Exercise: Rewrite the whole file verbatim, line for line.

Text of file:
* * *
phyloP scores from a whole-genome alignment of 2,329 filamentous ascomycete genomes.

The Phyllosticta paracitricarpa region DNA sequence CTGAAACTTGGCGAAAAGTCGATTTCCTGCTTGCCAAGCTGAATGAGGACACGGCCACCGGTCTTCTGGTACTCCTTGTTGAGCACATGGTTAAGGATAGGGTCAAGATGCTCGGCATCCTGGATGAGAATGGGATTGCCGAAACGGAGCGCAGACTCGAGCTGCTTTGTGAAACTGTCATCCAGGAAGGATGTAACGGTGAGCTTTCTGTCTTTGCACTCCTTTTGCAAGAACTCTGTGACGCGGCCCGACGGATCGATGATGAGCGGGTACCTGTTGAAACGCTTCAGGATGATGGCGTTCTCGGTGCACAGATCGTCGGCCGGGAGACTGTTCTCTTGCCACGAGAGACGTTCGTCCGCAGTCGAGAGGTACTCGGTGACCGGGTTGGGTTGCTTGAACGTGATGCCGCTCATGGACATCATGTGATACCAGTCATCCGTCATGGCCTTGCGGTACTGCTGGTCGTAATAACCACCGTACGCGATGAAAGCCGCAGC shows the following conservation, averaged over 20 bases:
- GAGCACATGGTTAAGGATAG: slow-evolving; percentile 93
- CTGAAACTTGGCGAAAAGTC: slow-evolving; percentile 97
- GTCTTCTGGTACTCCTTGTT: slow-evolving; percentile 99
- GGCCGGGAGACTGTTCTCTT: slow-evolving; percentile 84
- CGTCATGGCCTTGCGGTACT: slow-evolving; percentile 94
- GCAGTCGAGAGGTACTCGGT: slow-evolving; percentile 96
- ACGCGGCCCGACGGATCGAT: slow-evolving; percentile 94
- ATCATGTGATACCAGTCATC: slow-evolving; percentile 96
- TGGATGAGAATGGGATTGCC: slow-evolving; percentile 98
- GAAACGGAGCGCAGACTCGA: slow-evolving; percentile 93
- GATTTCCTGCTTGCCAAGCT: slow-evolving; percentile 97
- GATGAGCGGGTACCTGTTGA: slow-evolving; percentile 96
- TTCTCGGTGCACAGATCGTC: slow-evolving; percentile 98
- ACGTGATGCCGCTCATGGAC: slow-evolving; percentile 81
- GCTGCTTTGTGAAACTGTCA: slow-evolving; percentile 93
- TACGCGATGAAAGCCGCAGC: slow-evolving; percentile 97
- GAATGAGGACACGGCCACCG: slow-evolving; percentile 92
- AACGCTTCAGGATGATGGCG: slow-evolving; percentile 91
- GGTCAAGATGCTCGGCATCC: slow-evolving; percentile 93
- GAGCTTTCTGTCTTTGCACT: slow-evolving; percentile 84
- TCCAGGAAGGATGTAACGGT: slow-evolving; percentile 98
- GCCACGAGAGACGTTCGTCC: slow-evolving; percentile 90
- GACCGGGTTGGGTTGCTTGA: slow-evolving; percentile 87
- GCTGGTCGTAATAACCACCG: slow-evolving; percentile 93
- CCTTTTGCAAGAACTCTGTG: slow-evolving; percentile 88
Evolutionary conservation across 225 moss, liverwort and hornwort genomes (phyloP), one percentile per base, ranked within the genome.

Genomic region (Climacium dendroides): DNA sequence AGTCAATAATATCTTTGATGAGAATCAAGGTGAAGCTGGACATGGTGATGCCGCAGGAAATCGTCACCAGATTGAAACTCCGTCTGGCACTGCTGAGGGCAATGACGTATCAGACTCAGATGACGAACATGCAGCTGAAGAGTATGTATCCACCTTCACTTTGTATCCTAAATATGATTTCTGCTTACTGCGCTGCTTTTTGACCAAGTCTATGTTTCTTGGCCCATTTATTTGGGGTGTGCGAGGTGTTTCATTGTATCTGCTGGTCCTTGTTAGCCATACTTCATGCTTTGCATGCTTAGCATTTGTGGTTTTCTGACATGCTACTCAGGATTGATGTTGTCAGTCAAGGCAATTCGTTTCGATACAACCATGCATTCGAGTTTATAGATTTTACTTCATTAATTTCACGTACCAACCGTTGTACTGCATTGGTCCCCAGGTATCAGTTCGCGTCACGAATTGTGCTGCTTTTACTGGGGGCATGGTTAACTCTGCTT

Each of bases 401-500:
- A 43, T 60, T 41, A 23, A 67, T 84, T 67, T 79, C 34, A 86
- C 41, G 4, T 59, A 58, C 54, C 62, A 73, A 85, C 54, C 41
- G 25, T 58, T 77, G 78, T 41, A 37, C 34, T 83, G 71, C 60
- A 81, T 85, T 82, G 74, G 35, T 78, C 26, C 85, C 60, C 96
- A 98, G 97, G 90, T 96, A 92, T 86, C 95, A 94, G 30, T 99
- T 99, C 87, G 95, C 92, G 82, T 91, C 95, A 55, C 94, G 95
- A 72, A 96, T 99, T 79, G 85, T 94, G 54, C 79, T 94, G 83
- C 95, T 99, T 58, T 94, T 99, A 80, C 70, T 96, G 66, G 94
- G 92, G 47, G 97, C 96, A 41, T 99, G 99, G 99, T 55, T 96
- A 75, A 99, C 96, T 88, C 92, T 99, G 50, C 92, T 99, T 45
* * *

phyloP scores from a whole-genome alignment of 2,329 filamentous ascomycete genomes.

The Phyllosticta paracitricarpa region DNA sequence CTGAAACTTGGCGAAAAGTCGATTTCCTGCTTGCCAAGCTGAATGAGGACACGGCCACCGGTCTTCTGGTACTCCTTGTTGAGCACATGGTTAAGGATAGGGTCAAGATGCTCGGCATCCTGGATGAGAATGGGATTGCCGAAACGGAGCGCAGACTCGAGCTGCTTTGTGAAACTGTCATCCAGGAAGGATGTAACGGTGAGCTTTCTGTCTTTGCACTCCTTTTGCAAGAACTCTGTGACGCGGCCCGACGGATCGATGATGAGCGGGTACCTGTTGAAACGCTTCAGGATGATGGCGTTCTCGGTGCACAGATCGTCGGCCGGGAGACTGTTCTCTTGCCACGAGAGACGTTCGTCCGCAGTCGAGAGGTACTCGGTGACCGGGTTGGGTTGCTTGAACGTGATGCCGCTCATGGACATCATGTGATACCAGTCATCCGTCATGGCCTTGCGGTACTGCTGGTCGTAATAACCACCGTACGCGATGAAAGCCGCAGC shows the following conservation, averaged over 20 bases:
- GAGCACATGGTTAAGGATAG: slow-evolving; percentile 93
- CTGAAACTTGGCGAAAAGTC: slow-evolving; percentile 97
- GTCTTCTGGTACTCCTTGTT: slow-evolving; percentile 99
- GGCCGGGAGACTGTTCTCTT: slow-evolving; percentile 84
- CGTCATGGCCTTGCGGTACT: slow-evolving; percentile 94
- GCAGTCGAGAGGTACTCGGT: slow-evolving; percentile 96
- ACGCGGCCCGACGGATCGAT: slow-evolving; percentile 94
- ATCATGTGATACCAGTCATC: slow-evolving; percentile 96
- TGGATGAGAATGGGATTGCC: slow-evolving; percentile 98
- GAAACGGAGCGCAGACTCGA: slow-evolving; percentile 93
- GATTTCCTGCTTGCCAAGCT: slow-evolving; percentile 97
- GATGAGCGGGTACCTGTTGA: slow-evolving; percentile 96
- TTCTCGGTGCACAGATCGTC: slow-evolving; percentile 98
- ACGTGATGCCGCTCATGGAC: slow-evolving; percentile 81
- GCTGCTTTGTGAAACTGTCA: slow-evolving; percentile 93
- TACGCGATGAAAGCCGCAGC: slow-evolving; percentile 97
- GAATGAGGACACGGCCACCG: slow-evolving; percentile 92
- AACGCTTCAGGATGATGGCG: slow-evolving; percentile 91
- GGTCAAGATGCTCGGCATCC: slow-evolving; percentile 93
- GAGCTTTCTGTCTTTGCACT: slow-evolving; percentile 84
- TCCAGGAAGGATGTAACGGT: slow-evolving; percentile 98
- GCCACGAGAGACGTTCGTCC: slow-evolving; percentile 90
- GACCGGGTTGGGTTGCTTGA: slow-evolving; percentile 87
- GCTGGTCGTAATAACCACCG: slow-evolving; percentile 93
- CCTTTTGCAAGAACTCTGTG: slow-evolving; percentile 88
Evolutionary conservation across 225 moss, liverwort and hornwort genomes (phyloP), one percentile per base, ranked within the genome.

Genomic region (Climacium dendroides): DNA sequence AGTCAATAATATCTTTGATGAGAATCAAGGTGAAGCTGGACATGGTGATGCCGCAGGAAATCGTCACCAGATTGAAACTCCGTCTGGCACTGCTGAGGGCAATGACGTATCAGACTCAGATGACGAACATGCAGCTGAAGAGTATGTATCCACCTTCACTTTGTATCCTAAATATGATTTCTGCTTACTGCGCTGCTTTTTGACCAAGTCTATGTTTCTTGGCCCATTTATTTGGGGTGTGCGAGGTGTTTCATTGTATCTGCTGGTCCTTGTTAGCCATACTTCATGCTTTGCATGCTTAGCATTTGTGGTTTTCTGACATGCTACTCAGGATTGATGTTGTCAGTCAAGGCAATTCGTTTCGATACAACCATGCATTCGAGTTTATAGATTTTACTTCATTAATTTCACGTACCAACCGTTGTACTGCATTGGTCCCCAGGTATCAGTTCGCGTCACGAATTGTGCTGCTTTTACTGGGGGCATGGTTAACTCTGCTT

Each of bases 401-500:
- A 43, T 60, T 41, A 23, A 67, T 84, T 67, T 79, C 34, A 86
- C 41, G 4, T 59, A 58, C 54, C 62, A 73, A 85, C 54, C 41
- G 25, T 58, T 77, G 78, T 41, A 37, C 34, T 83, G 71, C 60
- A 81, T 85, T 82, G 74, G 35, T 78, C 26, C 85, C 60, C 96
- A 98, G 97, G 90, T 96, A 92, T 86, C 95, A 94, G 30, T 99
- T 99, C 87, G 95, C 92, G 82, T 91, C 95, A 55, C 94, G 95
- A 72, A 96, T 99, T 79, G 85, T 94, G 54, C 79, T 94, G 83
- C 95, T 99, T 58, T 94, T 99, A 80, C 70, T 96, G 66, G 94
- G 92, G 47, G 97, C 96, A 41, T 99, G 99, G 99, T 55, T 96
- A 75, A 99, C 96, T 88, C 92, T 99, G 50, C 92, T 99, T 45